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It lives up to its title - 92%

Fatal_Metal, September 29th, 2006

This album is definitely, as Ultraboris pointed out - a lost classic. It is one of the more obscure Maiden albums today and is hardly spoken of in league with the rest of their catalogue. The songs on here are catchier and at the same time more energetic and aggressive than the debut. The more rock-ish elements have been shelved and the punk influence has seemingly increased. The vibrancy and speed shown here at times was a well-needed catalyst to the thrash revolution. The songwriting is stronger and more varied than the debut – this can be attributed to the entry of Adrian Smith and exit of Stratton, his contributions can be clearly seen here.

This album marks the exit of Dennis Stratton from Iron Maiden and Murray brought on the incredible Adrian Smith. This is of course, rather unfortunate – because some of the bands strongest material showed up here. The production on this album is clearer and heavier than the self titled. This album also marks the beginning of the bass-heavy production Maiden are known for. Paul Di’Annio’s vocals this time become even better. Murray and Adrian together make a very tight pair here, the riffing clearly betrays punk influences and the soloing is tight and tasteful. The guitar section with Adrian’s entry became all the more excellent, which is instantly recognized by the listener. Clive Burr manages to drum along to any rhythm given by the guitars no matter how strange or sudden, Clive truly is a master at the art of drumming. The bass-heavy production also brings Steve’s bass to the fore. This isn’t quite the bane people would attest it to be as Steve is quite adept at handling the instrument. In my opinion, the bass-heavy sound actually gives Maiden part of their distinctive sheen which sets them apart from the rest.

Everything on here is a classic. This is the only Maiden album to feature two instrumental tracks – The Ides Of March and Genghis Khan. The Ides Of March is an excellent intro to the album with amazing soloing throught it. The riff of course, is taken from Samson’s ‘Thunderburst’. Genghis Khan is more like a continuation of ‘Transylvania’ in that its heavy and moves along at breakneck speed, also the distinct melody that would later pop up in ‘Bring Your Daughter To The Slaughter’ and ‘Hallowed Be Thy Name’ shows up here in 1:46. ‘Wrathchild’ is a relentlessly catchy with an irresistible chorus. This song is MADE to be played live. ‘Murders In The Rue Morgue’, ‘Another Life’ and ‘Innocent Exile’ are all faster memorable numbers. ‘Killers’ is another career highlight from early Maiden, this song changes riffs and tempo fast and manages to sound both maniacal and catchy at the same time. The soloing section here absolutely stomps over everything in sight. Paul Di’Annio especially lets it rip, sounding truly like a homicide-obsessed youth.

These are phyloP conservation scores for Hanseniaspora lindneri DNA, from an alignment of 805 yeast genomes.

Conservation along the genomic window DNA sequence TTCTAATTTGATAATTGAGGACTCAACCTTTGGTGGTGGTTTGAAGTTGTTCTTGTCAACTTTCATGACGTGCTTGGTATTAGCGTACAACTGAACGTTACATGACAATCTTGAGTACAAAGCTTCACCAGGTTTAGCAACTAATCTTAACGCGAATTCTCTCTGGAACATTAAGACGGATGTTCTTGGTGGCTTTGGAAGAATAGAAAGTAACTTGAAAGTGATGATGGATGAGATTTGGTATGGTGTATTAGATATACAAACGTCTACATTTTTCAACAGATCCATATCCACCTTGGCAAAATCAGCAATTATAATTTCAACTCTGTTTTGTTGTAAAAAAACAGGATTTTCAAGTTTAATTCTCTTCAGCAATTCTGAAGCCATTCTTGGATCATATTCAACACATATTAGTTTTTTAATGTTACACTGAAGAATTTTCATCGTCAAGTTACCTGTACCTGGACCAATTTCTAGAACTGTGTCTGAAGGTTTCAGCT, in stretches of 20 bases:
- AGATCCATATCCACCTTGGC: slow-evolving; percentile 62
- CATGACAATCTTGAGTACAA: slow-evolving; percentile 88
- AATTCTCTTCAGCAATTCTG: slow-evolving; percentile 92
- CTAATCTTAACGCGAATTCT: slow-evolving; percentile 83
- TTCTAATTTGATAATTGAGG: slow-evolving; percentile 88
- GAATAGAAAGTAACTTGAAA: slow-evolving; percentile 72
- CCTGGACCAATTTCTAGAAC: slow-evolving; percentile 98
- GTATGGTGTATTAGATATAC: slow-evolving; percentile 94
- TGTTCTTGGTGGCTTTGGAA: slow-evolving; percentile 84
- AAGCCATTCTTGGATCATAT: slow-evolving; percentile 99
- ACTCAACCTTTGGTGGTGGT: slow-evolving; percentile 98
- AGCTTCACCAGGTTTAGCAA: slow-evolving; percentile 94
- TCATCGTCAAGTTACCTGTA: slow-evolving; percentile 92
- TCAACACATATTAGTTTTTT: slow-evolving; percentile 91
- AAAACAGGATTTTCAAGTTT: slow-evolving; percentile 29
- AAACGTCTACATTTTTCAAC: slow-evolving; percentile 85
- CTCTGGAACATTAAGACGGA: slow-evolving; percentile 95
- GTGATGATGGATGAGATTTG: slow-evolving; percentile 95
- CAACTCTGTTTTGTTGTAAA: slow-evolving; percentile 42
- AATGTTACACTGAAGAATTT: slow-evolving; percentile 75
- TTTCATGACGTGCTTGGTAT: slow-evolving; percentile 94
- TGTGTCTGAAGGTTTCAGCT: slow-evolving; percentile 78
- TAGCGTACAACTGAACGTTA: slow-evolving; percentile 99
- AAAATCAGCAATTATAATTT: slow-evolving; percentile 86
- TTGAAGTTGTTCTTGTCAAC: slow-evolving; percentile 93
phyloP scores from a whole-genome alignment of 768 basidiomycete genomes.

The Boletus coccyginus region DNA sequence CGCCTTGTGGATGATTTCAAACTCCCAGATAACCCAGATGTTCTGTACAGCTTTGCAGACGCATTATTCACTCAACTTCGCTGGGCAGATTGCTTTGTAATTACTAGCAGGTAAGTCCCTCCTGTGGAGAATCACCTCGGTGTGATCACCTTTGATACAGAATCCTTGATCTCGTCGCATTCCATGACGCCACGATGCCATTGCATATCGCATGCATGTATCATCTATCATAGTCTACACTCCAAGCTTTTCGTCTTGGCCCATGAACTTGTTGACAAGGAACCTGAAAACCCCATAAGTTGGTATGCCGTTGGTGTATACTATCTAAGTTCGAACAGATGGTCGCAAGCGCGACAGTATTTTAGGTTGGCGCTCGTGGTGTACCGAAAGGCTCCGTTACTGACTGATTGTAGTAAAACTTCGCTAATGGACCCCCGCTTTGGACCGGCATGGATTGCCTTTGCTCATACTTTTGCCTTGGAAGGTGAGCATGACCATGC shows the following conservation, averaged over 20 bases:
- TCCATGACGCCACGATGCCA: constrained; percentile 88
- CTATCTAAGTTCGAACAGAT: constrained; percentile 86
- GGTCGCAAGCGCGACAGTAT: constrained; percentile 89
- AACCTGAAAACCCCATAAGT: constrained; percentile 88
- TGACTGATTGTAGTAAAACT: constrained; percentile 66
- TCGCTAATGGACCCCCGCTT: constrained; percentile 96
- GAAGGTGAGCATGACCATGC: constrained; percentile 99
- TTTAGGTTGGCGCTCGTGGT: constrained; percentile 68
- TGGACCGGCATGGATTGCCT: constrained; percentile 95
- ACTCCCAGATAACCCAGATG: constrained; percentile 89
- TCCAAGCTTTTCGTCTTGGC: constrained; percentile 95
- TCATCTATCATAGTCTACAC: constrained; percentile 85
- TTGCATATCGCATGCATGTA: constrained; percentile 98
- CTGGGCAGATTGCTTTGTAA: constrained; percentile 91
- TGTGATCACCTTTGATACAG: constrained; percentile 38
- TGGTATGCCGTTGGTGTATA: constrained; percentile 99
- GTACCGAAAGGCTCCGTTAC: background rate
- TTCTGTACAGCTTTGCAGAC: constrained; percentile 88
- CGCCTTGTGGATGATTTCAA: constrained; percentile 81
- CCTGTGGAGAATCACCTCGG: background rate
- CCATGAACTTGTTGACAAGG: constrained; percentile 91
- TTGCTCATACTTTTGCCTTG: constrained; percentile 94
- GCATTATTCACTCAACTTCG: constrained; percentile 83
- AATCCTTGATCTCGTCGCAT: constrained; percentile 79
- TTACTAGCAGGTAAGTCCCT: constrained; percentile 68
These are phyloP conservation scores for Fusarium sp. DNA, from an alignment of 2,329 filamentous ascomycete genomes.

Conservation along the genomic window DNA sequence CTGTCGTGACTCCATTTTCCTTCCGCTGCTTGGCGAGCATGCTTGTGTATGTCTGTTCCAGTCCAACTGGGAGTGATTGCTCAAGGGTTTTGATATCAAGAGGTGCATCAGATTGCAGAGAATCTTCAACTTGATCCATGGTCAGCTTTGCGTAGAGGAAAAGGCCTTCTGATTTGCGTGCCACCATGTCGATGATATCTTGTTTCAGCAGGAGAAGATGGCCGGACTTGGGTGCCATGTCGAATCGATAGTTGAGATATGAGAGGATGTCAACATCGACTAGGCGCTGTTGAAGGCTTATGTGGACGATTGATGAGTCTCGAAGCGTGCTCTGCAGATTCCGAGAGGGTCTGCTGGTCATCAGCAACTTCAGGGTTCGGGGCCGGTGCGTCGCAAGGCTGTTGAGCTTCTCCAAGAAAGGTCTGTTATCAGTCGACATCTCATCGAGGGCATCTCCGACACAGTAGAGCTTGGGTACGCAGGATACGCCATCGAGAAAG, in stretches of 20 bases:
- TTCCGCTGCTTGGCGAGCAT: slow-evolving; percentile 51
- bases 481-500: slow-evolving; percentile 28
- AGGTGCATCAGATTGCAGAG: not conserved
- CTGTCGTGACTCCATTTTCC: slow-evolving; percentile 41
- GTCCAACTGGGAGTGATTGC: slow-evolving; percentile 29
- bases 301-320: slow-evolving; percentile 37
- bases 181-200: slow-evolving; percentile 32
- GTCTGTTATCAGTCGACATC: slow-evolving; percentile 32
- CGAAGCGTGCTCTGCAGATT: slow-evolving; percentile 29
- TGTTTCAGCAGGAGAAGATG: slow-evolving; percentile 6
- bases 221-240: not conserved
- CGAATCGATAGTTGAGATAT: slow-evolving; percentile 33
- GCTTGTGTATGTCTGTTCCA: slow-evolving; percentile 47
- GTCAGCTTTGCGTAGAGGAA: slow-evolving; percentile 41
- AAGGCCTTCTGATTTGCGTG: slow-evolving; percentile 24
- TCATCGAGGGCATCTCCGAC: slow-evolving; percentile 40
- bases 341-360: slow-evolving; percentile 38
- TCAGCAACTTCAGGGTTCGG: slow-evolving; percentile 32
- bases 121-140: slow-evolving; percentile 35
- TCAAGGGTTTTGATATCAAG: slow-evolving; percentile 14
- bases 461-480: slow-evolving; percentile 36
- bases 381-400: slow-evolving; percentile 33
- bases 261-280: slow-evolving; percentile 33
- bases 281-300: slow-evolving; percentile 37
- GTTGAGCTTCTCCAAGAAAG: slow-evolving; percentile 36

Then, there is a marked departure from the norms the album has set. ‘Twilight Zone’ is a more relaxed, incredibly memorable track with an excellent vocal performance by Paul and a superb albeit slightly cheesy chorus. It’d fit very well into an 80’s glam bands catalogue. Maiden have never again attempted to write a track of this kind, which makes this track all the more distinctive. ‘Prodigal Son’ also follows in the relaxed vein, this is one of Maiden’s best ballads and stands shoulder-to-shoulder with ‘Remember Tomorrow’ from the self titled. This song is what ‘Strange World’ from the s/t could have been. ‘Purgatory’ returns to heavier pastures and its twisted, reckless riffing scream punk. The speed at which the band changes tempo, shifting from a softer segment to a heavier part becomes quite frightening at times. ‘Drifter’ sums up the entire album during the five minutes it lasts and tops it all off with an insatiable chorus and riff, it truly deserved its place as a setlist staple.

In conclusion, this album deserves much more recognition (much like its predecessor) than a passing reference during an IM discussion. The influence of the first two IM albums on the metal scene then was immeasurable. The speed and energy shown in these two releases proved to be the most influential in the formation of thrash. Sadly, this was Maiden’s last album with Paul. Although successor Bruce is a talent of far greater propotions, one wonders what would have happened if Maiden had continued with Paul and stuck to this very style. What could be the next genre Maiden would land up in as a result of continued evolution of this style? Thrash? Possibly.